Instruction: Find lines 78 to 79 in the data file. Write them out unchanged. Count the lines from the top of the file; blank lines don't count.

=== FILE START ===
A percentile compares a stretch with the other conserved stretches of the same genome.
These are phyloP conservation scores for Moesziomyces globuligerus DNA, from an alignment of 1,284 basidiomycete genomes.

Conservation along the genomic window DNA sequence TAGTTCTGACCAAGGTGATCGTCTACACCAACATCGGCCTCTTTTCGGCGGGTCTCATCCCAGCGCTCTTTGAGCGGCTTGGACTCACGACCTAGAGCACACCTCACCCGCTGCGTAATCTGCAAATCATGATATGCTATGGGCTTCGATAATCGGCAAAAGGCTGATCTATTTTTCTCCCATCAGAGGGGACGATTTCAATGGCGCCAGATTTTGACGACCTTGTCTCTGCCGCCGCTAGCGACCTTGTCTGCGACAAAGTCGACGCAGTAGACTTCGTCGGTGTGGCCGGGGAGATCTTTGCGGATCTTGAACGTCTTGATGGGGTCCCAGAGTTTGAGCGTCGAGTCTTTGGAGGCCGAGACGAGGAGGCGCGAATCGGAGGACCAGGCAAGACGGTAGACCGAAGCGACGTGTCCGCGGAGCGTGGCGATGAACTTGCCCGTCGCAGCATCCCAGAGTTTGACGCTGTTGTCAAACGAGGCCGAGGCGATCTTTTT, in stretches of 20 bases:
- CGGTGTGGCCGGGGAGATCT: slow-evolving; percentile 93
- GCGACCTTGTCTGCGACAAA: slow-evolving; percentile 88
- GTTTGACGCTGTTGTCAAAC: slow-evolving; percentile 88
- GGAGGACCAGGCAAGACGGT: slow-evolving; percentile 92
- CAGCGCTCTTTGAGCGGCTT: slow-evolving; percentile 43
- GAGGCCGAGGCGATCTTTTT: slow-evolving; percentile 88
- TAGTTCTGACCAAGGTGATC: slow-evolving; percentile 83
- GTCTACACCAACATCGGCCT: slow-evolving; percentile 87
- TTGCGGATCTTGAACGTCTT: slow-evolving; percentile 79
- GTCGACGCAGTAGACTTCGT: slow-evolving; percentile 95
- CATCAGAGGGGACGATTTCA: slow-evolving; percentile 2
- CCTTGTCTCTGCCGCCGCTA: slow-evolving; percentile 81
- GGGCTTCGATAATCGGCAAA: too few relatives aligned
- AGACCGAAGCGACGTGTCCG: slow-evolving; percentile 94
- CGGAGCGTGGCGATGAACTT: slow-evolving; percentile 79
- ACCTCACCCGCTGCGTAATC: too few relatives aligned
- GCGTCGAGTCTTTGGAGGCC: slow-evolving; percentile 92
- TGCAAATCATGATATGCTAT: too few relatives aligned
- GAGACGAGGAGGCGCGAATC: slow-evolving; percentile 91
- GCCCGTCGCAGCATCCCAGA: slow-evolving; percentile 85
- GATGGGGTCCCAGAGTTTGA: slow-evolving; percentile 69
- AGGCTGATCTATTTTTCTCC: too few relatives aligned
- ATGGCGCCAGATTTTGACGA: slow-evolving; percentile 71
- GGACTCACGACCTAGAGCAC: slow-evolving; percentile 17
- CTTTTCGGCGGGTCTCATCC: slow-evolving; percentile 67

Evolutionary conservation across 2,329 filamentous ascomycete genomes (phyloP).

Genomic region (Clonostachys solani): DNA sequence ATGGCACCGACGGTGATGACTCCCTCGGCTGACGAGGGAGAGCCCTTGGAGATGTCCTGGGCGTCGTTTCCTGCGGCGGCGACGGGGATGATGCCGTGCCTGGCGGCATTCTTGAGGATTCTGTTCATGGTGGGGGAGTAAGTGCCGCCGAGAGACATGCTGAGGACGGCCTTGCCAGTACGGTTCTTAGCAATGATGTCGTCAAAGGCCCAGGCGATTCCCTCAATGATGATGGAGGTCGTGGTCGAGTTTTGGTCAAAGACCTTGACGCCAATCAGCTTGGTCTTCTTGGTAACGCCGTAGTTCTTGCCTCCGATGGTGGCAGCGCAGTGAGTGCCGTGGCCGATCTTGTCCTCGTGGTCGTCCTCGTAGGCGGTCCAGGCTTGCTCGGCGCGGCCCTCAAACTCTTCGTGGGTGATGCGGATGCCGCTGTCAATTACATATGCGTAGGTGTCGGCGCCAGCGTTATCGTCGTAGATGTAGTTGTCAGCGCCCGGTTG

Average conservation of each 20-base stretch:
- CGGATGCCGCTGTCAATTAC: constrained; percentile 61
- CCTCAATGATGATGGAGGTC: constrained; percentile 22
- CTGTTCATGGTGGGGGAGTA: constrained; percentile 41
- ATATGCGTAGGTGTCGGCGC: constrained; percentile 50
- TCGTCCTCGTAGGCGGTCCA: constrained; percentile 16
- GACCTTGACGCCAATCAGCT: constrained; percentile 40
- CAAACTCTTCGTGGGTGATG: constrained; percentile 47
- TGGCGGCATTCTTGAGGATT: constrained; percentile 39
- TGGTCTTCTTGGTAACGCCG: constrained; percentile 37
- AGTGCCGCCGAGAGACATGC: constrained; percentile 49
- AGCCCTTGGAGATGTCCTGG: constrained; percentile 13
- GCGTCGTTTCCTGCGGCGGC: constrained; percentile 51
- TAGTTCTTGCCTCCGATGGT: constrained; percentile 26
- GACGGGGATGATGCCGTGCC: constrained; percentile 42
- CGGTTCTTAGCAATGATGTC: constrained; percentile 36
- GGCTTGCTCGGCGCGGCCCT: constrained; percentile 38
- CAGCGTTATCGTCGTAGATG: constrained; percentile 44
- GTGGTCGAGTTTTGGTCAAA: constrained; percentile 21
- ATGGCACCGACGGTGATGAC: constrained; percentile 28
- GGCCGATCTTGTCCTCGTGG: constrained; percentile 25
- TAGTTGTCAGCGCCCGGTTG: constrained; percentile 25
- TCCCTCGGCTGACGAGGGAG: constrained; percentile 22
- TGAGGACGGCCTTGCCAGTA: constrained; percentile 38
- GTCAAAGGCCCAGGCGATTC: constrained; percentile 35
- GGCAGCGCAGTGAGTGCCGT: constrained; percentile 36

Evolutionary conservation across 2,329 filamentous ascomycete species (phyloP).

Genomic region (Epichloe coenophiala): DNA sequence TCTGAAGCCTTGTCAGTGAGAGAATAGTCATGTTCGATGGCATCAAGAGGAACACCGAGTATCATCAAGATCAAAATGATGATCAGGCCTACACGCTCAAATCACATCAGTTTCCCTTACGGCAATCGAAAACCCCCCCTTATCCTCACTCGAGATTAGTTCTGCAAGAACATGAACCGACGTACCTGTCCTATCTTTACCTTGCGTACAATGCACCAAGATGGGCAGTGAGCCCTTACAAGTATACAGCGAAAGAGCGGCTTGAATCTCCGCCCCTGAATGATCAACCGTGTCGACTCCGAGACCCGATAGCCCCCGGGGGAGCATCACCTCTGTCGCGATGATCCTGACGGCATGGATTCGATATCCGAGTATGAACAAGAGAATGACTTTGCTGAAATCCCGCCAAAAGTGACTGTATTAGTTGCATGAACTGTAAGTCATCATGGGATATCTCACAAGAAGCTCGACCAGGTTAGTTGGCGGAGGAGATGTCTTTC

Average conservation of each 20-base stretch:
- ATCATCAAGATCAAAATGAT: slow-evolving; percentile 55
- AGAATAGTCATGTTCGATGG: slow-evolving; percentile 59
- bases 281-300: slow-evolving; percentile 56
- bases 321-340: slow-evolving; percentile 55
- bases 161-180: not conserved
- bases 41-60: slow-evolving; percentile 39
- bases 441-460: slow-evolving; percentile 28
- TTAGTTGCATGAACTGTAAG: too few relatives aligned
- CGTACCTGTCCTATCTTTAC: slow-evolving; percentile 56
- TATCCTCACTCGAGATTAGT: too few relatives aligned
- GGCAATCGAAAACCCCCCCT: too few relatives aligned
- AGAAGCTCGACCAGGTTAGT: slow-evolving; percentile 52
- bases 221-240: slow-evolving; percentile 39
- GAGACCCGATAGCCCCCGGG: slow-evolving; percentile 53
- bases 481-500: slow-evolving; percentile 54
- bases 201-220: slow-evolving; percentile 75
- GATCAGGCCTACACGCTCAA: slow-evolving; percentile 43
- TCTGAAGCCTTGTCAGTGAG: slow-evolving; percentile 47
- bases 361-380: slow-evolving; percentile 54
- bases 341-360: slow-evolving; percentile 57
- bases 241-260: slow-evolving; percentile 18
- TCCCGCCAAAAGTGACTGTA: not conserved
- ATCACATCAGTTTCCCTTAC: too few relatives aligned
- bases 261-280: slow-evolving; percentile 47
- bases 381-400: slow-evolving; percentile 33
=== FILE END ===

- bases 361-380: slow-evolving; percentile 54
- bases 341-360: slow-evolving; percentile 57